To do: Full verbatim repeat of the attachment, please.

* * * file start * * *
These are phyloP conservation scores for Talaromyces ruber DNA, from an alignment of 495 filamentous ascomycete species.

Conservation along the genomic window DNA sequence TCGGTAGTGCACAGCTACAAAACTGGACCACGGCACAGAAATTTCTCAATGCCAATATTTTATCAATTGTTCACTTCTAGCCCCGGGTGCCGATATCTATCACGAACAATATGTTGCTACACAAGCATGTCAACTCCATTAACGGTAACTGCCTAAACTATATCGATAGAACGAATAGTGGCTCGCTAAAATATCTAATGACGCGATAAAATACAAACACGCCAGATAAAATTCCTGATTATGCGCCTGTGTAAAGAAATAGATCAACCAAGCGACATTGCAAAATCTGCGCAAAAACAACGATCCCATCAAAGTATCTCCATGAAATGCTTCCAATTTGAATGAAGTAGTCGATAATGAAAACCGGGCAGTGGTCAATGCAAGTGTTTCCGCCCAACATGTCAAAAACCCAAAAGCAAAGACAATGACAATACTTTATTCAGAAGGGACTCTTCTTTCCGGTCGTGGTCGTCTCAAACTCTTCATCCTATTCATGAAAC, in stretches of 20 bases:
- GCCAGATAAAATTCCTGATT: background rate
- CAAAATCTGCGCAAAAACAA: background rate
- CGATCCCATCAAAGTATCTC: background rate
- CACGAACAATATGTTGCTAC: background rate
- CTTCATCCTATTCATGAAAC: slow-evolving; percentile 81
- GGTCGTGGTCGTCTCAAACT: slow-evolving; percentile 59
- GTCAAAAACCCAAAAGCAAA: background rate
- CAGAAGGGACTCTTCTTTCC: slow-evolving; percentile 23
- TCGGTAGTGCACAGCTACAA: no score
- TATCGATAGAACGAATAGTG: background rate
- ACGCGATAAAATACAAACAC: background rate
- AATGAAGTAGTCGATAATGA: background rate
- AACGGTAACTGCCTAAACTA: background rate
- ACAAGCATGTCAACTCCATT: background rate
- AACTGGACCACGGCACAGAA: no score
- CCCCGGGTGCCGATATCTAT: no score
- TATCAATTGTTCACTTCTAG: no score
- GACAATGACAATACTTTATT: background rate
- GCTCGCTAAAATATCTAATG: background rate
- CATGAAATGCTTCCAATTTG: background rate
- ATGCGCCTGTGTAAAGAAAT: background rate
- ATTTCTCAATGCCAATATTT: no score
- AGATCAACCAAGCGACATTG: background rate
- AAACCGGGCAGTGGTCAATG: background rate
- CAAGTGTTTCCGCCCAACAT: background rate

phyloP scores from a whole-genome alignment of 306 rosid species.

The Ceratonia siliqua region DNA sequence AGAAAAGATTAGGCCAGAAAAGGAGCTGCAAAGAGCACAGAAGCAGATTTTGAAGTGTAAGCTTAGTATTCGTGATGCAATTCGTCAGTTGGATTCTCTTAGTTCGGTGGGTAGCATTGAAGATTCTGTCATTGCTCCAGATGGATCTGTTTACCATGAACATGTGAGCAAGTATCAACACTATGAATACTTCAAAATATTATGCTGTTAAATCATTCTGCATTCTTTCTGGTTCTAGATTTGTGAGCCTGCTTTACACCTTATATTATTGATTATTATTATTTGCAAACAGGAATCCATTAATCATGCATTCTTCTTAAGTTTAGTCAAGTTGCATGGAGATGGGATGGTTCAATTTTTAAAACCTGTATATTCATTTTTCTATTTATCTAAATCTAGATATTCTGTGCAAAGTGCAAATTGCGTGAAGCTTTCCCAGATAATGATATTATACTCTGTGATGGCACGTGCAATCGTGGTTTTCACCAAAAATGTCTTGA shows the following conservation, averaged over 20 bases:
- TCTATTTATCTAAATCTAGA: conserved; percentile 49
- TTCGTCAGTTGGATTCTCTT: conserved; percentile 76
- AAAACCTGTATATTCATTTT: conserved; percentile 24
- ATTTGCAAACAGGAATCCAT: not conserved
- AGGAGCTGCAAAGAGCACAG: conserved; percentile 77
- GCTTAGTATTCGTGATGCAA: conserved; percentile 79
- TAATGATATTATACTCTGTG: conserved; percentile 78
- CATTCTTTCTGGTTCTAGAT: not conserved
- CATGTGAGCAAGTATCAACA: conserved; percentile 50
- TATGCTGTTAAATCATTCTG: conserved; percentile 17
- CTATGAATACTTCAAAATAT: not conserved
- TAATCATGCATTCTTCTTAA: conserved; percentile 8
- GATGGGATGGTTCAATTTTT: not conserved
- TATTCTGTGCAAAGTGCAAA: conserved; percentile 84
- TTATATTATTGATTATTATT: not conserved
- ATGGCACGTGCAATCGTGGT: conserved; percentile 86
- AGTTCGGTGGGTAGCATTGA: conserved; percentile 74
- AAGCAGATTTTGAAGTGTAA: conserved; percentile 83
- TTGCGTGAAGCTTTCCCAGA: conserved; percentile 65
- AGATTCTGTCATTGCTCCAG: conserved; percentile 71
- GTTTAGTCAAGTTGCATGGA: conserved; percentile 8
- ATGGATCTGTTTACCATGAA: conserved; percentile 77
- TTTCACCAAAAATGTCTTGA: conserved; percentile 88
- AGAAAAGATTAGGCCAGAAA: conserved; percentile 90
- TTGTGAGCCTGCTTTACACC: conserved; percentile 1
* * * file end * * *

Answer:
These are phyloP conservation scores for Talaromyces ruber DNA, from an alignment of 495 filamentous ascomycete species.

Conservation along the genomic window DNA sequence TCGGTAGTGCACAGCTACAAAACTGGACCACGGCACAGAAATTTCTCAATGCCAATATTTTATCAATTGTTCACTTCTAGCCCCGGGTGCCGATATCTATCACGAACAATATGTTGCTACACAAGCATGTCAACTCCATTAACGGTAACTGCCTAAACTATATCGATAGAACGAATAGTGGCTCGCTAAAATATCTAATGACGCGATAAAATACAAACACGCCAGATAAAATTCCTGATTATGCGCCTGTGTAAAGAAATAGATCAACCAAGCGACATTGCAAAATCTGCGCAAAAACAACGATCCCATCAAAGTATCTCCATGAAATGCTTCCAATTTGAATGAAGTAGTCGATAATGAAAACCGGGCAGTGGTCAATGCAAGTGTTTCCGCCCAACATGTCAAAAACCCAAAAGCAAAGACAATGACAATACTTTATTCAGAAGGGACTCTTCTTTCCGGTCGTGGTCGTCTCAAACTCTTCATCCTATTCATGAAAC, in stretches of 20 bases:
- GCCAGATAAAATTCCTGATT: background rate
- CAAAATCTGCGCAAAAACAA: background rate
- CGATCCCATCAAAGTATCTC: background rate
- CACGAACAATATGTTGCTAC: background rate
- CTTCATCCTATTCATGAAAC: slow-evolving; percentile 81
- GGTCGTGGTCGTCTCAAACT: slow-evolving; percentile 59
- GTCAAAAACCCAAAAGCAAA: background rate
- CAGAAGGGACTCTTCTTTCC: slow-evolving; percentile 23
- TCGGTAGTGCACAGCTACAA: no score
- TATCGATAGAACGAATAGTG: background rate
- ACGCGATAAAATACAAACAC: background rate
- AATGAAGTAGTCGATAATGA: background rate
- AACGGTAACTGCCTAAACTA: background rate
- ACAAGCATGTCAACTCCATT: background rate
- AACTGGACCACGGCACAGAA: no score
- CCCCGGGTGCCGATATCTAT: no score
- TATCAATTGTTCACTTCTAG: no score
- GACAATGACAATACTTTATT: background rate
- GCTCGCTAAAATATCTAATG: background rate
- CATGAAATGCTTCCAATTTG: background rate
- ATGCGCCTGTGTAAAGAAAT: background rate
- ATTTCTCAATGCCAATATTT: no score
- AGATCAACCAAGCGACATTG: background rate
- AAACCGGGCAGTGGTCAATG: background rate
- CAAGTGTTTCCGCCCAACAT: background rate

phyloP scores from a whole-genome alignment of 306 rosid species.

The Ceratonia siliqua region DNA sequence AGAAAAGATTAGGCCAGAAAAGGAGCTGCAAAGAGCACAGAAGCAGATTTTGAAGTGTAAGCTTAGTATTCGTGATGCAATTCGTCAGTTGGATTCTCTTAGTTCGGTGGGTAGCATTGAAGATTCTGTCATTGCTCCAGATGGATCTGTTTACCATGAACATGTGAGCAAGTATCAACACTATGAATACTTCAAAATATTATGCTGTTAAATCATTCTGCATTCTTTCTGGTTCTAGATTTGTGAGCCTGCTTTACACCTTATATTATTGATTATTATTATTTGCAAACAGGAATCCATTAATCATGCATTCTTCTTAAGTTTAGTCAAGTTGCATGGAGATGGGATGGTTCAATTTTTAAAACCTGTATATTCATTTTTCTATTTATCTAAATCTAGATATTCTGTGCAAAGTGCAAATTGCGTGAAGCTTTCCCAGATAATGATATTATACTCTGTGATGGCACGTGCAATCGTGGTTTTCACCAAAAATGTCTTGA shows the following conservation, averaged over 20 bases:
- TCTATTTATCTAAATCTAGA: conserved; percentile 49
- TTCGTCAGTTGGATTCTCTT: conserved; percentile 76
- AAAACCTGTATATTCATTTT: conserved; percentile 24
- ATTTGCAAACAGGAATCCAT: not conserved
- AGGAGCTGCAAAGAGCACAG: conserved; percentile 77
- GCTTAGTATTCGTGATGCAA: conserved; percentile 79
- TAATGATATTATACTCTGTG: conserved; percentile 78
- CATTCTTTCTGGTTCTAGAT: not conserved
- CATGTGAGCAAGTATCAACA: conserved; percentile 50
- TATGCTGTTAAATCATTCTG: conserved; percentile 17
- CTATGAATACTTCAAAATAT: not conserved
- TAATCATGCATTCTTCTTAA: conserved; percentile 8
- GATGGGATGGTTCAATTTTT: not conserved
- TATTCTGTGCAAAGTGCAAA: conserved; percentile 84
- TTATATTATTGATTATTATT: not conserved
- ATGGCACGTGCAATCGTGGT: conserved; percentile 86
- AGTTCGGTGGGTAGCATTGA: conserved; percentile 74
- AAGCAGATTTTGAAGTGTAA: conserved; percentile 83
- TTGCGTGAAGCTTTCCCAGA: conserved; percentile 65
- AGATTCTGTCATTGCTCCAG: conserved; percentile 71
- GTTTAGTCAAGTTGCATGGA: conserved; percentile 8
- ATGGATCTGTTTACCATGAA: conserved; percentile 77
- TTTCACCAAAAATGTCTTGA: conserved; percentile 88
- AGAAAAGATTAGGCCAGAAA: conserved; percentile 90
- TTGTGAGCCTGCTTTACACC: conserved; percentile 1